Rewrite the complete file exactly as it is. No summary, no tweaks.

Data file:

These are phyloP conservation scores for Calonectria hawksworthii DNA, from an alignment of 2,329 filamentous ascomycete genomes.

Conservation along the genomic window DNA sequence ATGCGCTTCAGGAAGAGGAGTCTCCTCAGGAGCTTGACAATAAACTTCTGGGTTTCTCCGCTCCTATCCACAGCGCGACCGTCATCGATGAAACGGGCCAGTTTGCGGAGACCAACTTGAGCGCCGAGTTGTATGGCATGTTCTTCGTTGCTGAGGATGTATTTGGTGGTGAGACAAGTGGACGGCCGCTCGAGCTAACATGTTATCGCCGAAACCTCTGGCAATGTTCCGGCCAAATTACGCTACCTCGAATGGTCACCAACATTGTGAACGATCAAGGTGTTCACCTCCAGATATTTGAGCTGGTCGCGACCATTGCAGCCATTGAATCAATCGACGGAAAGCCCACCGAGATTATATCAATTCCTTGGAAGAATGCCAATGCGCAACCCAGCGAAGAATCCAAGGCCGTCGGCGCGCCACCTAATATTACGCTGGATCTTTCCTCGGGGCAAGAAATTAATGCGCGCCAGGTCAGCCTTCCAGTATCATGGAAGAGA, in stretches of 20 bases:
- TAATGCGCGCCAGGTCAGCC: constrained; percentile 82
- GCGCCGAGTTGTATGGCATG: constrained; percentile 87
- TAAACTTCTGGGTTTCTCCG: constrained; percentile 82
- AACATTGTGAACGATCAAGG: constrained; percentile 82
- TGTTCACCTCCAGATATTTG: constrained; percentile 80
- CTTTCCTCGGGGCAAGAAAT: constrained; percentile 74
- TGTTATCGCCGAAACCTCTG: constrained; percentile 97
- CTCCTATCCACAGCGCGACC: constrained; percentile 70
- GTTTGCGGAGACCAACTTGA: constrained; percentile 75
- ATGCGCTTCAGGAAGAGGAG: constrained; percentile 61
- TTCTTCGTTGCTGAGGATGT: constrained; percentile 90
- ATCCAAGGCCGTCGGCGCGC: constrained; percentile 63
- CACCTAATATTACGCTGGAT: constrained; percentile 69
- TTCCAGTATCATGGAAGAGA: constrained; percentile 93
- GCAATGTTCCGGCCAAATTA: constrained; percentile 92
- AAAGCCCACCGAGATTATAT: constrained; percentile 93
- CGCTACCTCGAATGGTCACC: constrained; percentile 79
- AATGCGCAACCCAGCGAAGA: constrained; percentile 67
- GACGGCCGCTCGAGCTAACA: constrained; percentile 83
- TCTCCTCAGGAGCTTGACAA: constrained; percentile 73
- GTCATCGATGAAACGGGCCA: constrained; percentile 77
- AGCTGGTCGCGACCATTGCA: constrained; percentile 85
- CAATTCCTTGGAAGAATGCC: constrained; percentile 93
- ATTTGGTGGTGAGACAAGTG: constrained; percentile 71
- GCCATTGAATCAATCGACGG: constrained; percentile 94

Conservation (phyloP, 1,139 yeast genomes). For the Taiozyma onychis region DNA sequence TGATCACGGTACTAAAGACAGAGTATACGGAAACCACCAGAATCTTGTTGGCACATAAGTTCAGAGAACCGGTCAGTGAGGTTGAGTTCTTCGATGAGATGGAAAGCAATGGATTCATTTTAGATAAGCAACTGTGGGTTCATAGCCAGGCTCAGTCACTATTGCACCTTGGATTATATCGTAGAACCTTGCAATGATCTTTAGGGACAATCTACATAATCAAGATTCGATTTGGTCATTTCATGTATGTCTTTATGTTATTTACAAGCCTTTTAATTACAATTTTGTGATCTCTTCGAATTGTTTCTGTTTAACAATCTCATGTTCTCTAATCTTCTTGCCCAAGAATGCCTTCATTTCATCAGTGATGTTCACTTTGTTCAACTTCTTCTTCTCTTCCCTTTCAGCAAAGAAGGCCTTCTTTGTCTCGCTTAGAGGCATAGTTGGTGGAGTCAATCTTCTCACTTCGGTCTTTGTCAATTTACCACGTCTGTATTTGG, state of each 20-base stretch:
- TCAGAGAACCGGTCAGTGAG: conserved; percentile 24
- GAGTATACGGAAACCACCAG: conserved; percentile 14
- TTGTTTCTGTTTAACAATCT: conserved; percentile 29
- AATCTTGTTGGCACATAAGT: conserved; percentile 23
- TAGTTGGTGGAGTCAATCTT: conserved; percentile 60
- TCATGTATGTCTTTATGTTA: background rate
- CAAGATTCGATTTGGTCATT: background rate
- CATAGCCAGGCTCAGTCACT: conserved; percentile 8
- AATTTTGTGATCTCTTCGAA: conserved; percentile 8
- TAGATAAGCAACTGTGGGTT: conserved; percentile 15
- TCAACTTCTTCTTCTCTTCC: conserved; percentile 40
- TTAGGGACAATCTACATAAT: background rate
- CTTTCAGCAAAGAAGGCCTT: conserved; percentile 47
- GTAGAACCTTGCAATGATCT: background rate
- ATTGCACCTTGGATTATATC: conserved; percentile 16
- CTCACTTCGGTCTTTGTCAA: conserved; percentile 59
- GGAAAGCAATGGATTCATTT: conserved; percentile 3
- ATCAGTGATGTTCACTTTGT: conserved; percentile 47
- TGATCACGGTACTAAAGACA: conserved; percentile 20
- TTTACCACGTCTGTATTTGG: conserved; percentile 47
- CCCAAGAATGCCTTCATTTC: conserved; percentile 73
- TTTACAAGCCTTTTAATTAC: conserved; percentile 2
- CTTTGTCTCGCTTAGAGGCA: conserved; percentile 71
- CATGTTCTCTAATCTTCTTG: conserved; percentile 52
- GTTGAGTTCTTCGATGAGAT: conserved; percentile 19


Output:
These are phyloP conservation scores for Calonectria hawksworthii DNA, from an alignment of 2,329 filamentous ascomycete genomes.

Conservation along the genomic window DNA sequence ATGCGCTTCAGGAAGAGGAGTCTCCTCAGGAGCTTGACAATAAACTTCTGGGTTTCTCCGCTCCTATCCACAGCGCGACCGTCATCGATGAAACGGGCCAGTTTGCGGAGACCAACTTGAGCGCCGAGTTGTATGGCATGTTCTTCGTTGCTGAGGATGTATTTGGTGGTGAGACAAGTGGACGGCCGCTCGAGCTAACATGTTATCGCCGAAACCTCTGGCAATGTTCCGGCCAAATTACGCTACCTCGAATGGTCACCAACATTGTGAACGATCAAGGTGTTCACCTCCAGATATTTGAGCTGGTCGCGACCATTGCAGCCATTGAATCAATCGACGGAAAGCCCACCGAGATTATATCAATTCCTTGGAAGAATGCCAATGCGCAACCCAGCGAAGAATCCAAGGCCGTCGGCGCGCCACCTAATATTACGCTGGATCTTTCCTCGGGGCAAGAAATTAATGCGCGCCAGGTCAGCCTTCCAGTATCATGGAAGAGA, in stretches of 20 bases:
- TAATGCGCGCCAGGTCAGCC: constrained; percentile 82
- GCGCCGAGTTGTATGGCATG: constrained; percentile 87
- TAAACTTCTGGGTTTCTCCG: constrained; percentile 82
- AACATTGTGAACGATCAAGG: constrained; percentile 82
- TGTTCACCTCCAGATATTTG: constrained; percentile 80
- CTTTCCTCGGGGCAAGAAAT: constrained; percentile 74
- TGTTATCGCCGAAACCTCTG: constrained; percentile 97
- CTCCTATCCACAGCGCGACC: constrained; percentile 70
- GTTTGCGGAGACCAACTTGA: constrained; percentile 75
- ATGCGCTTCAGGAAGAGGAG: constrained; percentile 61
- TTCTTCGTTGCTGAGGATGT: constrained; percentile 90
- ATCCAAGGCCGTCGGCGCGC: constrained; percentile 63
- CACCTAATATTACGCTGGAT: constrained; percentile 69
- TTCCAGTATCATGGAAGAGA: constrained; percentile 93
- GCAATGTTCCGGCCAAATTA: constrained; percentile 92
- AAAGCCCACCGAGATTATAT: constrained; percentile 93
- CGCTACCTCGAATGGTCACC: constrained; percentile 79
- AATGCGCAACCCAGCGAAGA: constrained; percentile 67
- GACGGCCGCTCGAGCTAACA: constrained; percentile 83
- TCTCCTCAGGAGCTTGACAA: constrained; percentile 73
- GTCATCGATGAAACGGGCCA: constrained; percentile 77
- AGCTGGTCGCGACCATTGCA: constrained; percentile 85
- CAATTCCTTGGAAGAATGCC: constrained; percentile 93
- ATTTGGTGGTGAGACAAGTG: constrained; percentile 71
- GCCATTGAATCAATCGACGG: constrained; percentile 94

Conservation (phyloP, 1,139 yeast genomes). For the Taiozyma onychis region DNA sequence TGATCACGGTACTAAAGACAGAGTATACGGAAACCACCAGAATCTTGTTGGCACATAAGTTCAGAGAACCGGTCAGTGAGGTTGAGTTCTTCGATGAGATGGAAAGCAATGGATTCATTTTAGATAAGCAACTGTGGGTTCATAGCCAGGCTCAGTCACTATTGCACCTTGGATTATATCGTAGAACCTTGCAATGATCTTTAGGGACAATCTACATAATCAAGATTCGATTTGGTCATTTCATGTATGTCTTTATGTTATTTACAAGCCTTTTAATTACAATTTTGTGATCTCTTCGAATTGTTTCTGTTTAACAATCTCATGTTCTCTAATCTTCTTGCCCAAGAATGCCTTCATTTCATCAGTGATGTTCACTTTGTTCAACTTCTTCTTCTCTTCCCTTTCAGCAAAGAAGGCCTTCTTTGTCTCGCTTAGAGGCATAGTTGGTGGAGTCAATCTTCTCACTTCGGTCTTTGTCAATTTACCACGTCTGTATTTGG, state of each 20-base stretch:
- TCAGAGAACCGGTCAGTGAG: conserved; percentile 24
- GAGTATACGGAAACCACCAG: conserved; percentile 14
- TTGTTTCTGTTTAACAATCT: conserved; percentile 29
- AATCTTGTTGGCACATAAGT: conserved; percentile 23
- TAGTTGGTGGAGTCAATCTT: conserved; percentile 60
- TCATGTATGTCTTTATGTTA: background rate
- CAAGATTCGATTTGGTCATT: background rate
- CATAGCCAGGCTCAGTCACT: conserved; percentile 8
- AATTTTGTGATCTCTTCGAA: conserved; percentile 8
- TAGATAAGCAACTGTGGGTT: conserved; percentile 15
- TCAACTTCTTCTTCTCTTCC: conserved; percentile 40
- TTAGGGACAATCTACATAAT: background rate
- CTTTCAGCAAAGAAGGCCTT: conserved; percentile 47
- GTAGAACCTTGCAATGATCT: background rate
- ATTGCACCTTGGATTATATC: conserved; percentile 16
- CTCACTTCGGTCTTTGTCAA: conserved; percentile 59
- GGAAAGCAATGGATTCATTT: conserved; percentile 3
- ATCAGTGATGTTCACTTTGT: conserved; percentile 47
- TGATCACGGTACTAAAGACA: conserved; percentile 20
- TTTACCACGTCTGTATTTGG: conserved; percentile 47
- CCCAAGAATGCCTTCATTTC: conserved; percentile 73
- TTTACAAGCCTTTTAATTAC: conserved; percentile 2
- CTTTGTCTCGCTTAGAGGCA: conserved; percentile 71
- CATGTTCTCTAATCTTCTTG: conserved; percentile 52
- GTTGAGTTCTTCGATGAGAT: conserved; percentile 19